Lastly, because this kind of behavior is very stressful for the cat, I want to point out that you can recondition a dog not to go after the cat:

http://www.youtube.com/user/kikopup#p/c/F09632A4A4BD3DDC/2/TBvPaqMZyo8http://www.youtube.com/user/kikopup#p/c/F09632A4A4BD3DDC/5/zNAOe1djDyc
EDIT: I should add that if you decide that you cannot do any training with this dog, seek out a qualified border collie rescue to help you. Do not send him to a shelter or try to rehome him yourself. He needs to be with someone who will help him over his issues, and if it's not you then the best people qualified to do that are rescuers of his breed.

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Last edited by StarfishSaving; 12-03-2010 at 07:46 PM. Reason: Made addendum
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Old 12-03-2010, 09:40 PM   #3
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I agree with Star.


I must say, my impression, plus the dogs age, gave me the interpretation that you are describing normal untrained puppy behavior, just with very strong wording.

Puppies are very very mouthy, and if its handled wrong, they can become bitey. I don't think your dog is vicious, but I do think its time for a pro to come help you.

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Old 12-04-2010, 02:02 PM   #4
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Thank you so much for your valuable advice. After I had wrote the post he was so naughty he was literally bouncing of the walls. I went to bed with the thought in my mind that he was going to a rescue home because I just couldn't cope anymore because he had reduced me to tears again. I checked on here this morning and read your posts and it put everything into perspective. I feel like it is us that have lost our way. I have contacted a trainer from my area to come and have a house visit to get us back on track and I am going to start going to obedience classes with him.

So thank you so much you have saved him from a rescue home and as we speak he is curled up in front of the fire fast asleep. Swings and Roundabouts come to mind.

Thank you

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Old 12-05-2010, 08:22 AM   #5
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Don't give up
They can be very challenging at times but I promise you with time/effort/and work each day seems to get better and better. It pays off.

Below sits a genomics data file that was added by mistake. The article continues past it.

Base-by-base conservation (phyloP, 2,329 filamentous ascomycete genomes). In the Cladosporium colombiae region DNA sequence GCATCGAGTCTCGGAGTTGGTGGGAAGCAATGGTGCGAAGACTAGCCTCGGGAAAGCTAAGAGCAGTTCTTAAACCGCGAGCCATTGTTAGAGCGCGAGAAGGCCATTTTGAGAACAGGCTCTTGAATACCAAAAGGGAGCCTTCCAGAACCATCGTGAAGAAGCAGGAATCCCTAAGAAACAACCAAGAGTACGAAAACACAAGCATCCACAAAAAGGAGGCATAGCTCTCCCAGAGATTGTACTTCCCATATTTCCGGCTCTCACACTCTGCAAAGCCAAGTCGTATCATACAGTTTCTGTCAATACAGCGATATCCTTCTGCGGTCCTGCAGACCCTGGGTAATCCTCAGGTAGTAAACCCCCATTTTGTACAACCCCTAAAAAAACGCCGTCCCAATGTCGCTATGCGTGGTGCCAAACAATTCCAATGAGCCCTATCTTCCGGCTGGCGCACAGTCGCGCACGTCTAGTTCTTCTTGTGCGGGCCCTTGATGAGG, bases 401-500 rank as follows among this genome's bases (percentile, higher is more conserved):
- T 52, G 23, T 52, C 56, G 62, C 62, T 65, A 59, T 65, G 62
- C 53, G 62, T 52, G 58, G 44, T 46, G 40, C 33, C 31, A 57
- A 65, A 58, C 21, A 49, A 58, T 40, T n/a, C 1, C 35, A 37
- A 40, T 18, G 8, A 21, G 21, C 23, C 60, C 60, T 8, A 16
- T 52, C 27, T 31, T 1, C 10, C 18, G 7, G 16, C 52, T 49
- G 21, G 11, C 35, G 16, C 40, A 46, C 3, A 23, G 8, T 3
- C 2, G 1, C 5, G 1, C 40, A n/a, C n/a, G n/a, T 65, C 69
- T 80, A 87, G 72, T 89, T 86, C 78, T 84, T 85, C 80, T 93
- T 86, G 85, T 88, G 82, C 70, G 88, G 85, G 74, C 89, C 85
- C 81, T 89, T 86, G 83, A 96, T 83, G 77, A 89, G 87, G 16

I know from experience My BC just turned 1 year old now and it's been an uphill battle but surely you'll achieve greatness with him.
They are sometimes too smart for their own good so a good level of mental stimulation is a must and lots of exercise. Once those needs are met you'll see you have a very different border collie at the house.
But you need to get that done first otherwise you'll have a wild dog running in the house

Best of luck.
We are very lucky to have all the people on this forum continuously giving us their advice. =D

Molly says don't give up. These breeds get re'homed and abandonned far too much

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Old 12-05-2010, 07:31 PM   #6
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This is why I know I couldn't do a BC, & why I also believe that they are a breed that 90% of ppl shouldn't own. They are insane!! When looking for a trainer I would find one that has herding breed experience. In the mean time practice nothing in life is free & bar ALL access to ALL furniture, don't let him run the show, its YOUR house, & YOU pay the bills so there fore YOU have the right to set the rules as I imagine you do for your kids. Your puppy is essentually a kid.... an adolesent at that (about 14) so he is going to try you.

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Old 12-05-2010, 11:00 PM   #7
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Quote:
Originally Posted by Heidi83 View Post
Thank you so much for your valuable advice. After I had wrote the post he was so naughty he was literally bouncing of the walls. I went to bed with the thought in my mind that he was going to a rescue home because I just couldn't cope anymore because he had reduced me to tears again. I checked on here this morning and read your posts and it put everything into perspective. I feel like it is us that have lost our way. I have contacted a trainer from my area to come and have a house visit to get us back on track and I am going to start going to obedience classes with him.